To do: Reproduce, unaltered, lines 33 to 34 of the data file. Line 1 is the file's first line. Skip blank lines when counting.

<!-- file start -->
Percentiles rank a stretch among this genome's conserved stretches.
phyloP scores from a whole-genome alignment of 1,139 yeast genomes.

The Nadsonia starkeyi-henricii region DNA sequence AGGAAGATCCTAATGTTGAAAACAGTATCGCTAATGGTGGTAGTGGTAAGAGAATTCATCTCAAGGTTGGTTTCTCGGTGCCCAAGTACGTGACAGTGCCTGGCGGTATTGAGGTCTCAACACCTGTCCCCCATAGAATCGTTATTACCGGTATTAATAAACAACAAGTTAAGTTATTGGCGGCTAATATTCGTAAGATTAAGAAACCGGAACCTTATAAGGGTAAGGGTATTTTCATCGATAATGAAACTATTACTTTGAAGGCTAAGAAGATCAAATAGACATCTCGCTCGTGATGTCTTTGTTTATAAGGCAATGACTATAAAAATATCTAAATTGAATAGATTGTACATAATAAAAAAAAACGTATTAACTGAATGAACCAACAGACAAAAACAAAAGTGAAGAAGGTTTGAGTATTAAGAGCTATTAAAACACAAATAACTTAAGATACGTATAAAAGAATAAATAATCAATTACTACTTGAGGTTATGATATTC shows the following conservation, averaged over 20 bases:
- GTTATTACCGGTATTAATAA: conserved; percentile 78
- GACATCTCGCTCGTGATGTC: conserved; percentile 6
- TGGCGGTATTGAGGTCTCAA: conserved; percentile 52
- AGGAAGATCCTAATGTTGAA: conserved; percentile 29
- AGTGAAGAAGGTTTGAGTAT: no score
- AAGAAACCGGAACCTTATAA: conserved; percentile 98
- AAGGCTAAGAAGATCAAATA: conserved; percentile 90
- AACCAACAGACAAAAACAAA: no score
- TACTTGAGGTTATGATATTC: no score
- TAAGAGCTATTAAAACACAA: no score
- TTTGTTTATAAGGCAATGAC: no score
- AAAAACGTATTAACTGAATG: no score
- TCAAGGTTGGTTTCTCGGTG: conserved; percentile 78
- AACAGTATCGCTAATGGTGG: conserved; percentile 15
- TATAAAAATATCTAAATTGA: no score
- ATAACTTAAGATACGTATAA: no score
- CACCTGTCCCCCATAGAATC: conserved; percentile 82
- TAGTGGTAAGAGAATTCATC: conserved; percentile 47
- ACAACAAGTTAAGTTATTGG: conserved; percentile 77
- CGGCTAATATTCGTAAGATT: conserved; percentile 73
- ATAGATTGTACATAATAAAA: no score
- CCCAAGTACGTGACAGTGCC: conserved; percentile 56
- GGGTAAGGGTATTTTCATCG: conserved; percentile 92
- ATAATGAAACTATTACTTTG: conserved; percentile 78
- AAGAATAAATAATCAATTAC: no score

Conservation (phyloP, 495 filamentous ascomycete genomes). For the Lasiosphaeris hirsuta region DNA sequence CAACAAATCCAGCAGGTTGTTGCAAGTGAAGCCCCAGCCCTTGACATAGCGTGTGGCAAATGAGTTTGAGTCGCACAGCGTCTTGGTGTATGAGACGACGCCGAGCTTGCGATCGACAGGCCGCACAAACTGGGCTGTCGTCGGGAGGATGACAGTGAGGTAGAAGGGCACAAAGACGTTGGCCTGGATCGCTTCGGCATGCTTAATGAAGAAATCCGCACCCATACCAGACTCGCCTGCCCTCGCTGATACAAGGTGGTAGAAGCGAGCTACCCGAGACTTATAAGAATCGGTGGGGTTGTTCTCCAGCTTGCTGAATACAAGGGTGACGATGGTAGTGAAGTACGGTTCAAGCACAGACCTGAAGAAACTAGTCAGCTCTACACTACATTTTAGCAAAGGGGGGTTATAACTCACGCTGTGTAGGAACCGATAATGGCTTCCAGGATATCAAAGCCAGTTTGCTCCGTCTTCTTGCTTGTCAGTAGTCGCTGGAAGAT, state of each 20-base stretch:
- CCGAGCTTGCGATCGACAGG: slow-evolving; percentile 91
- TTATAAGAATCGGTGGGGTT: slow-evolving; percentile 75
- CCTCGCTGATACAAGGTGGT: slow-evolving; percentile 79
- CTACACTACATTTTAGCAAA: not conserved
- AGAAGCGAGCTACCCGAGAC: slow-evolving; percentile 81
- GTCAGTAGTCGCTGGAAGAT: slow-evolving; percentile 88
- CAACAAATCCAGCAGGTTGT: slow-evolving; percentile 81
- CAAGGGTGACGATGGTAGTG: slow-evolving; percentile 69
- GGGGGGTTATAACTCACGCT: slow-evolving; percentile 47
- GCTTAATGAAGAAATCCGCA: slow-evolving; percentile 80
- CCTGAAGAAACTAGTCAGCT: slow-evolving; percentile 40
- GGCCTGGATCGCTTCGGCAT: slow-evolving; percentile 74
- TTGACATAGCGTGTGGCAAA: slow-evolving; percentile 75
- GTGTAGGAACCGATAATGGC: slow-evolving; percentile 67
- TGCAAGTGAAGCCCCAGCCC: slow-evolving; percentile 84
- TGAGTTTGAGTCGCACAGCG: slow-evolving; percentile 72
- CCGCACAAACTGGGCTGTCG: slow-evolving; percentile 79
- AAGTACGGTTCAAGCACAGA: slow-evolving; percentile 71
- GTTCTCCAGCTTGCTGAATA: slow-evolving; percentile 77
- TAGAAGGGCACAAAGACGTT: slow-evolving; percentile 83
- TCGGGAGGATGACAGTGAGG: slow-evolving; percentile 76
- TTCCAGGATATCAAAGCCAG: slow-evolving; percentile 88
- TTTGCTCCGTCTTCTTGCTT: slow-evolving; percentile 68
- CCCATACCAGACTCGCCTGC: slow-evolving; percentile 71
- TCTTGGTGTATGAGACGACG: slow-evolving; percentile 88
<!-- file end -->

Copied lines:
- CTACACTACATTTTAGCAAA: not conserved
- AGAAGCGAGCTACCCGAGAC: slow-evolving; percentile 81